PM Modi scripted In­dia’s vic­tory over UK in UN

The Sunday Guardian - - The Big Story - CON­TIN­UED FROM P1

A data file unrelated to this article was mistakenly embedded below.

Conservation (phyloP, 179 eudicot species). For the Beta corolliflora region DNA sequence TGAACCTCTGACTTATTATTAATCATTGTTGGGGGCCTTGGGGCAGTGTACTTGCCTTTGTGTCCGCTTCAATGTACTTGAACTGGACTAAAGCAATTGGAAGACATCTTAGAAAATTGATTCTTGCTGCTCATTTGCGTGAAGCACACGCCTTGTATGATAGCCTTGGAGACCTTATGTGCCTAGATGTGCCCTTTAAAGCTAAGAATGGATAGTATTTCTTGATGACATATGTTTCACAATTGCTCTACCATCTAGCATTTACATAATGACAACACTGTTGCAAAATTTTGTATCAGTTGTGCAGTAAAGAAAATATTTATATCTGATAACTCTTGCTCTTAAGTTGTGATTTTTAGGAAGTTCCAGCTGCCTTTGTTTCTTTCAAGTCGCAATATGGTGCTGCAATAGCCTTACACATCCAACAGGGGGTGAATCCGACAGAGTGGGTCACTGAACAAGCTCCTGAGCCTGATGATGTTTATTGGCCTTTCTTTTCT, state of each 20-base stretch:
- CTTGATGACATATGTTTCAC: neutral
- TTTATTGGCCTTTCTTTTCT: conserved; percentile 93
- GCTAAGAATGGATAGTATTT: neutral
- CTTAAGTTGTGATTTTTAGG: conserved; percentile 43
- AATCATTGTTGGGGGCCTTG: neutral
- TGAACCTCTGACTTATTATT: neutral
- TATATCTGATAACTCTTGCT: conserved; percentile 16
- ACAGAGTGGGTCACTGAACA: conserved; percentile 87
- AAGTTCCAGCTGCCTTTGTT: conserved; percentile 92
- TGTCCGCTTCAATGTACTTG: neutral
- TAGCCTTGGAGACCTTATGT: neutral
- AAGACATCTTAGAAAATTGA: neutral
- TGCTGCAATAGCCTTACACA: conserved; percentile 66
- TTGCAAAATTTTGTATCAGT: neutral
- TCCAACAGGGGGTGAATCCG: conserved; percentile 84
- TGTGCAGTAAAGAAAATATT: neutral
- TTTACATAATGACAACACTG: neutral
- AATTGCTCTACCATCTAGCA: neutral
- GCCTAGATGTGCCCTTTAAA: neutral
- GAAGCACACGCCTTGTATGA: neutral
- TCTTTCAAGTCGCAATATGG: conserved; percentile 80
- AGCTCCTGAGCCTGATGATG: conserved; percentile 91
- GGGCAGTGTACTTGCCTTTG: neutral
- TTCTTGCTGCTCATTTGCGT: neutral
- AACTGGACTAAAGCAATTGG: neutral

by the Pak­istan army on trumpedup charges was crit­i­cal in mak­ing PM Modi aware of the need to en­sure that In­dia not lose its seat at the ICJ, which was why cam­paign­ing be­gan in earnest only after the Jad­hav case got re­ferred to the ICJ. In con­trast, the Le­banese can­di­date, who was elected rather than Bhan­dari ear­lier in the polling process, had be­gun his cam­paign more than three years be­fore, and had dur­ing this pe­riod se­cured the sup­port of enough mem­bers of the Gen­eral As­sem­bly and Se­cu­rity Coun­cil to en­able him to move past the In­dian can­di­date in the bal­lot­ing. The Modi gov­ern­ment re­fused to suc­cumb to in­for­mal pres­sure by the P-5 and by some other coun­tries to with­draw from the con­test and there­fore make the elec­tion of six judges unan­i­mous. Ac­cord­ing to those in­volved in the ICJ cam­paign, pres­sure from Lon­don to with­draw was con­tin­u­ous up to the fi­nal days of the con­test, peak­ing dur­ing Septem­ber. Th­ese ef­forts got re­duced only after it be­came clear that Modi was firm that In­dia would re­main in the con­test, even against a P-5 mem­ber such as the UK, and even when there was a sig­nif­i­cant risk of In­dia los­ing. Among the Asian coun­tries, the most stead­fast in de­fence of the Bri­tish can­di­date was Japan, which to the end backed Christo­pher Green­wood in line with Tokyo’s pol­icy of march­ing in lock­step with the vic­tors of the 1939-45 global war. An­other fac­tor was the Bri­tish royal fam­ily, which is close to the Ja­panese royal fam­ily. In­deed, sev­eral coun­tries across the globe that have monar­chs as tit­u­lar heads of state—es­pe­cially in the Arab states— backed the UK solely on the grounds of the lat­ter be­ing a monar­chy like them­selves. In con­trast, the Com­mon­wealth link failed to se­cure any ad­van­tage for Lon­don, with most of the mem­bers of that group­ing, es­pe­cially from Africa, re­main­ing with In­dia. Through­out, Pak­istan worked in tan­dem with the UK in or­der to seek the de­feat of In­dia, ex­pend­ing con­sid­er­able ef­fort in the process.